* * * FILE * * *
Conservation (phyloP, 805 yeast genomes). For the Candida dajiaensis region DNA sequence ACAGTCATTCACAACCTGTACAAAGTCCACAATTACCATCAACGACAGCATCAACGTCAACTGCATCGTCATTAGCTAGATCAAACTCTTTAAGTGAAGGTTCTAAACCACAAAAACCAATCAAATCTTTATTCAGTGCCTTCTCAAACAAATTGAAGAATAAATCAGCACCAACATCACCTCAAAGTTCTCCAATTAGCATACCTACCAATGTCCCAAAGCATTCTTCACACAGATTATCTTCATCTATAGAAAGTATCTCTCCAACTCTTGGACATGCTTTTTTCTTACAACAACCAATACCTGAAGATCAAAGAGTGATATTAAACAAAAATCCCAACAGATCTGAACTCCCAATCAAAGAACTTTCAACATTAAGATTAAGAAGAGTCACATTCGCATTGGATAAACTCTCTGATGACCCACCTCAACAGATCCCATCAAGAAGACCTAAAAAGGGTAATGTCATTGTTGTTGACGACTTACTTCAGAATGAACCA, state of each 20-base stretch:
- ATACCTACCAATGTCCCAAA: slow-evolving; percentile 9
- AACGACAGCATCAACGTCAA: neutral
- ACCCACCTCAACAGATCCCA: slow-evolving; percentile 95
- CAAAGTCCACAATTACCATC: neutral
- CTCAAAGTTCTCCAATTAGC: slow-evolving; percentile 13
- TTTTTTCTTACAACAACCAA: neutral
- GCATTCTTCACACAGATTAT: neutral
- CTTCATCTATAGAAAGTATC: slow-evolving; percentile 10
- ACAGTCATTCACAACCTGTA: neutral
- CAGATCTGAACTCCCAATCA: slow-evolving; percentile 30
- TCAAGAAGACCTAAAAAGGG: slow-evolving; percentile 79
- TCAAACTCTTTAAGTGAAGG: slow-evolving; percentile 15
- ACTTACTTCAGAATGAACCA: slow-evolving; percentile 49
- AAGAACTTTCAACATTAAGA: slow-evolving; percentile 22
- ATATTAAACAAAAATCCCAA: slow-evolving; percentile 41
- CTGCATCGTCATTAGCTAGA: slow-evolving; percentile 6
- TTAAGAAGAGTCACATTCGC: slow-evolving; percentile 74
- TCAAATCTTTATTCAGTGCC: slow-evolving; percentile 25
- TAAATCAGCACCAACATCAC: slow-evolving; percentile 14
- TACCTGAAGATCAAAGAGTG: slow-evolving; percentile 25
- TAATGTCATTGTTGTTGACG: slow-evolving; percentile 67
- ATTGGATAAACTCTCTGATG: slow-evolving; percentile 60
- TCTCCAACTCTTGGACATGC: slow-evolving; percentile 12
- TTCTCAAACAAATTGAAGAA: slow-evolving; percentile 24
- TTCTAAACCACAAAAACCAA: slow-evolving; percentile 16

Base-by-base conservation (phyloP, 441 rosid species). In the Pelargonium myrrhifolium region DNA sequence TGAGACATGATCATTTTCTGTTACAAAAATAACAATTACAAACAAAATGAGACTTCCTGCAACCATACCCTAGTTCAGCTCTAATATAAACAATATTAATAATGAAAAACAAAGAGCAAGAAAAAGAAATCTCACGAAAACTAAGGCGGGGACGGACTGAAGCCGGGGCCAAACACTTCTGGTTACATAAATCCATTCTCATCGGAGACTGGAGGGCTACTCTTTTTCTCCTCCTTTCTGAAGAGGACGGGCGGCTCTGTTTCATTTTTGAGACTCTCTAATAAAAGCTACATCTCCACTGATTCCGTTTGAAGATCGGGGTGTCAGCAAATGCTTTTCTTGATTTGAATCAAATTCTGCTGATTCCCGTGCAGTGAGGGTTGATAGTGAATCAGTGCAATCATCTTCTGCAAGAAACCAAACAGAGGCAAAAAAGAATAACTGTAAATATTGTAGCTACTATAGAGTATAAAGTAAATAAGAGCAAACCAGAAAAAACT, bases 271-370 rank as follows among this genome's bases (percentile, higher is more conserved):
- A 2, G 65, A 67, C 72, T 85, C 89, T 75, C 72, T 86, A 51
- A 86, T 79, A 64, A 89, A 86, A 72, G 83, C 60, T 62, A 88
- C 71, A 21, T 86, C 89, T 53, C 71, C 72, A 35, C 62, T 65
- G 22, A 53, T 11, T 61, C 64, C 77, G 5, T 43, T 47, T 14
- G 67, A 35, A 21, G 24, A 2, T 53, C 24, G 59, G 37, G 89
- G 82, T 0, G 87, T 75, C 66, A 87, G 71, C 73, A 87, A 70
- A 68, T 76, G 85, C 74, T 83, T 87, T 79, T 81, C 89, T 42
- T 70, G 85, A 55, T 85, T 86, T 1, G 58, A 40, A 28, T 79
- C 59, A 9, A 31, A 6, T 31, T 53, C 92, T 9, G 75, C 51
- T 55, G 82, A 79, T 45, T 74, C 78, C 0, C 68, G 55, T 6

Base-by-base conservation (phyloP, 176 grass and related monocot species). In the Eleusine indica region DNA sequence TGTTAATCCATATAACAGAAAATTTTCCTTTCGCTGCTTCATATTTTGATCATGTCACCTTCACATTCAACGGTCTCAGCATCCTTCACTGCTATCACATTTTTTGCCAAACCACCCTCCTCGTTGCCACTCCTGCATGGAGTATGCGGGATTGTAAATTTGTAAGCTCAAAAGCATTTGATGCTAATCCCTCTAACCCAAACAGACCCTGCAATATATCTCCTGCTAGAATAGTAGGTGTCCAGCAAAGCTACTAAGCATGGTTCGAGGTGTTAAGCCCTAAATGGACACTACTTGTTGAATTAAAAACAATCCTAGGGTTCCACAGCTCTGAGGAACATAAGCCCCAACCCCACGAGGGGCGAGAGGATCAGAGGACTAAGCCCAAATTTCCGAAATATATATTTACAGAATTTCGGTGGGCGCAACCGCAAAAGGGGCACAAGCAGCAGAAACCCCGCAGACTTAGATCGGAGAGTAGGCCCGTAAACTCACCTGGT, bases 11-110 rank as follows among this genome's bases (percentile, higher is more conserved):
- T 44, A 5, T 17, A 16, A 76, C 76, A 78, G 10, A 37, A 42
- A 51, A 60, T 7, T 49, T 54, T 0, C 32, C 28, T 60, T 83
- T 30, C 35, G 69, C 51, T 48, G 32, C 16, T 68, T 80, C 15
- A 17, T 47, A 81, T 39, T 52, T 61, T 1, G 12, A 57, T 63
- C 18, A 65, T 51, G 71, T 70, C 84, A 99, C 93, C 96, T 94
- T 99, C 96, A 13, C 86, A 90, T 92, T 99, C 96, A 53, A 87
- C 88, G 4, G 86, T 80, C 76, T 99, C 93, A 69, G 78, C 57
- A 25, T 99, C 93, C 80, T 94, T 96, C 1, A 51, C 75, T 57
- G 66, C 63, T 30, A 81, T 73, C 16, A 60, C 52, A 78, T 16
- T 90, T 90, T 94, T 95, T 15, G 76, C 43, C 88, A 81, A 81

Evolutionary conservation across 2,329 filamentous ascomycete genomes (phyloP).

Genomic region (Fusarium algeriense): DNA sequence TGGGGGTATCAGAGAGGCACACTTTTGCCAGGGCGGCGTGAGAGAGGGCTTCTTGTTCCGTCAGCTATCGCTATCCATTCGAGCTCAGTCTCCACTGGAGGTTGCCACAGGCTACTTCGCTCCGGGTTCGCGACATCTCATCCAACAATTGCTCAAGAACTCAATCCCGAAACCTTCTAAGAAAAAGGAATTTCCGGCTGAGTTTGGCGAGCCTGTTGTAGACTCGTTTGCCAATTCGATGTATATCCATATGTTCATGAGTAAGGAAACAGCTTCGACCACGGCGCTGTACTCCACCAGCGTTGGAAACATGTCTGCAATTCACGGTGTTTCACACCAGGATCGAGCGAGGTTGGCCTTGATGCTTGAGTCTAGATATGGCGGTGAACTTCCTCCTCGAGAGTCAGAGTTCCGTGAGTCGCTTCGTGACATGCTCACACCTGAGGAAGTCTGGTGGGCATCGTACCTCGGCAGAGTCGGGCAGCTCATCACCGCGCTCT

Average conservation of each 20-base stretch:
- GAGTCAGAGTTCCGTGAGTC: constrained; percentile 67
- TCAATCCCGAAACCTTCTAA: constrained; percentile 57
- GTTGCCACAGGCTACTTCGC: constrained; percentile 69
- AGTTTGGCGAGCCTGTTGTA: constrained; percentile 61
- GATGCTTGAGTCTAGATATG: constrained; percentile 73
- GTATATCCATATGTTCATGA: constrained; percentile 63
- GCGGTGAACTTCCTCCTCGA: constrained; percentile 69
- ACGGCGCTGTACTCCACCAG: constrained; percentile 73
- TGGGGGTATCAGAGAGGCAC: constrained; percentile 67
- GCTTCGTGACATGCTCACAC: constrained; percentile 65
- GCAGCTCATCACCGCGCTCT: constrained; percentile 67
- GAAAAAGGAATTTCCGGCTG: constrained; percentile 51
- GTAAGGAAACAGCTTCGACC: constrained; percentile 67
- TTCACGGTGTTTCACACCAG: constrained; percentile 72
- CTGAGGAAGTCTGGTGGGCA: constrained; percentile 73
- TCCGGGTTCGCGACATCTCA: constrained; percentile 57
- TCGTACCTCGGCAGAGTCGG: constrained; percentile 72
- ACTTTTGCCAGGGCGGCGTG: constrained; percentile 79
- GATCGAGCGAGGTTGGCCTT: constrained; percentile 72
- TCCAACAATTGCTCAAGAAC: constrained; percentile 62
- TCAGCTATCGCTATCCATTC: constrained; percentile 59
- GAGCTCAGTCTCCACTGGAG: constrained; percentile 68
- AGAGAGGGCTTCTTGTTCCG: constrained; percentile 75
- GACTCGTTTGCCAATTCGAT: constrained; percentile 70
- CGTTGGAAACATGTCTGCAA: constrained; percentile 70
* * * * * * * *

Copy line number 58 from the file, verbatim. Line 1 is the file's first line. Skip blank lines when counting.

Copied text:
- GCGGTGAACTTCCTCCTCGA: constrained; percentile 69